In our fast-paced culture most connections are superficial and relationships are shallow. It is possible to “know” (be acquainted with) many people, but really know, or be known by, no one.

The word know is a verb, and its meanings include: to recognize, be acquainted with, have sexual relationship with, understand, experience. Thus, even by definition, the activity of knowing is not limited to mental involvement, but can encompass other levels of interfacing, including physical, emotional, and spiritual. Of course the all-knowing Creator is aware of and knowledgeable about every one of His created beings. “Are not two sparrows sold for a copper coin? And not one of them falls to the ground apart from your Father’s will. But the very hairs of your head are all numbered.” (Matthew 10:29,30) And God’s knowledge of men goes beyond casual observation or statistical analysis (Psalm 139:1-6,13-18). Why does God care so much about us? For one thing, humanity is God’s crowning creation because Adam and Eve were created in the very image of God (Genesis 1:27), and God’s desire and plan is for the redeemed to become like Jesus. “For whom He foreknew, He also predestined to be conformed to the image of His Son” (Romans 8:29). Did you catch that? “…whom He foreknew”. Those people whom God (in His infinite foresight, complete comprehension and total understanding) knew before the creation of the universe (Ephesians 1:4-5) would, in the exercise of their free will, receive His grace, recognize their helpless and hopeless state of sinfulness (Isaiah 64:6), and respond to His offer of salvation and eternal life, they are the ones destined for divine transformation and glory (Romans 8:30).

God is infinitely holy, perfect, and good, and He cannot have a loving relationship or eternal fellowship with anyone who is otherwise. “For what fellowship has righteousness with lawlessness? And what communion has light with darkness? And what accord has Christ with Belial?” (2 Corinthians 6:14,15) But since man’s innate, inherited nature is defiled by sin (Jeremiah 17:9,10), we must become new creatures in Christ and covered with His righteousness in order for God to reestablish a loving relationship with us (2 Corinthians 5:17-19,21). The alternative to this loving relationship with God through Christ’s righteousness is judgment and eternal separation from God. Hence the critical importance of God knowing us through Christ! “Not everyone who says to me, ‘Lord, Lord,’ will enter the kingdom of heaven, but he who does the will of My Father in heaven. Many will say to Me in that day, ‘Lord, Lord, have we not prophesied in Your name, cast out demons in Your name, and done many wonders in Your name?’ And then I will declare to them, ‘I never knew you; depart from Me, you workers of lawlessness!’” (Matthew 7:21-23)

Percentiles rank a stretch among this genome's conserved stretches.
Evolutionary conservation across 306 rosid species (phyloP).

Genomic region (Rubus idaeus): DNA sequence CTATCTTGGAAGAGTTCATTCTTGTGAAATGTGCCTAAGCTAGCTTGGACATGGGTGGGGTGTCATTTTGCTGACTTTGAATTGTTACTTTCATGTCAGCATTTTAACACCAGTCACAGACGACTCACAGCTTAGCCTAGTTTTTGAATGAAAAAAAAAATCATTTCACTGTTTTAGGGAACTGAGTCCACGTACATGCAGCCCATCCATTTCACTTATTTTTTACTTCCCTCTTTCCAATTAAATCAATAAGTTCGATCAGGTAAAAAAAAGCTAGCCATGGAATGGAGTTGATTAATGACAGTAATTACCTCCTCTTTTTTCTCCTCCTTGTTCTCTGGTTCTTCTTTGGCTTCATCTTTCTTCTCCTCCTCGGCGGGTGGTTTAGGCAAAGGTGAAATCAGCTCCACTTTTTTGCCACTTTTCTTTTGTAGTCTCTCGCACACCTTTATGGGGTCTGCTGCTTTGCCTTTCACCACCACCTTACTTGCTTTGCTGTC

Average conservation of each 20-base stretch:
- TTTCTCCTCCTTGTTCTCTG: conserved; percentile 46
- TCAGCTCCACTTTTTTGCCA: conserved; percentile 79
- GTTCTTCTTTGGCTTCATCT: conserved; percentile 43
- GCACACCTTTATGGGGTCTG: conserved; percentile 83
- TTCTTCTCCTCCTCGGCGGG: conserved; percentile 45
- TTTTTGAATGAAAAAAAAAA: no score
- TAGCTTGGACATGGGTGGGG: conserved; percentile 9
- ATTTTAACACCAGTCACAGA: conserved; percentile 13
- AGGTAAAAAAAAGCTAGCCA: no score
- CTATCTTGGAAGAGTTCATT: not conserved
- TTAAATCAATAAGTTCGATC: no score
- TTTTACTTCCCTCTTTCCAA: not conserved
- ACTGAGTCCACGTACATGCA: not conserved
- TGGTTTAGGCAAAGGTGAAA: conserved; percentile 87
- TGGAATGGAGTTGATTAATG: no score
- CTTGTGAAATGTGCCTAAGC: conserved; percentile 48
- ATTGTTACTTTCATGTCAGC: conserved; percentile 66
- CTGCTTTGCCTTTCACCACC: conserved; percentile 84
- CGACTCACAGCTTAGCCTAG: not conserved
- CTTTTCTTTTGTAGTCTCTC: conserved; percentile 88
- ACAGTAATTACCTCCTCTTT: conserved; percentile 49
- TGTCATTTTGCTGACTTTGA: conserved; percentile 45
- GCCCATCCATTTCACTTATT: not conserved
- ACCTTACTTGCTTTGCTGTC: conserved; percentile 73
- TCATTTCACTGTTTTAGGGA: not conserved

Does that offend your ego, that salvation is not about you and your ‘good deeds’? Then you need to remember (or settle in your heart) who is GOD, who is sovereign and on the throne. “Be still, and know (Hebrew: observe, recognize, acknowledge, comprehend, consider, understand) that I am God.” (Psalm 46:10) This is the proper arrangement, the correct order. God is the Source of knowledge and salvation, man is the object and recipient of them; God is Primary (in the universe and beyond!), man is secondary (Genesis 1:26a,27). In His infinite wisdom and knowledge it is impossible for God to be unrighteous (in error) in showing mercy and choosing the recipients of His salvation (Romans 9:14-24).

God’s desire to have a prolonged and close personal relationship with each beneficiary of His salvation necessitates that each one also know Him, as the Apostle Paul expressed: “I count all things loss for the excellence of the knowledge of Christ Jesus my Lord…that I may know Him and the power of His resurrection, and the fellowship of His sufferings…” (Philippians 3:8,10) In fact, Jesus even defined eternal life as knowing God (John 17:3). Again, Christ’s sacrifice on Calvary revealed God’s heart and will to redeem us and to make it possible for us to have a loving relationship with God as our Father, rather than a legal one with God as our Judge. Thus, God’s desire to know us also involves our knowing Him in an on-going relationship, through frequent communication and interaction, resulting in a spiritual intimacy far surpassing mere mental comprehension. This means we need to be open and honest with God (and ourselves). Remember, one of the first effects of sin was the reaction to cover up and hide from God (Genesis 3:6-11), so whenever we acknowledge our sins before God, or ask Him to reveal our hearts to us, we are, in effect, uncovering ourselves to Him. We’re asking Him to know us. “Search me, O God, and know my heart; try me, and know my thoughts; and see if there is any wicked way in me, and lead me in the way everlasting.” (Psalm 139:23-24)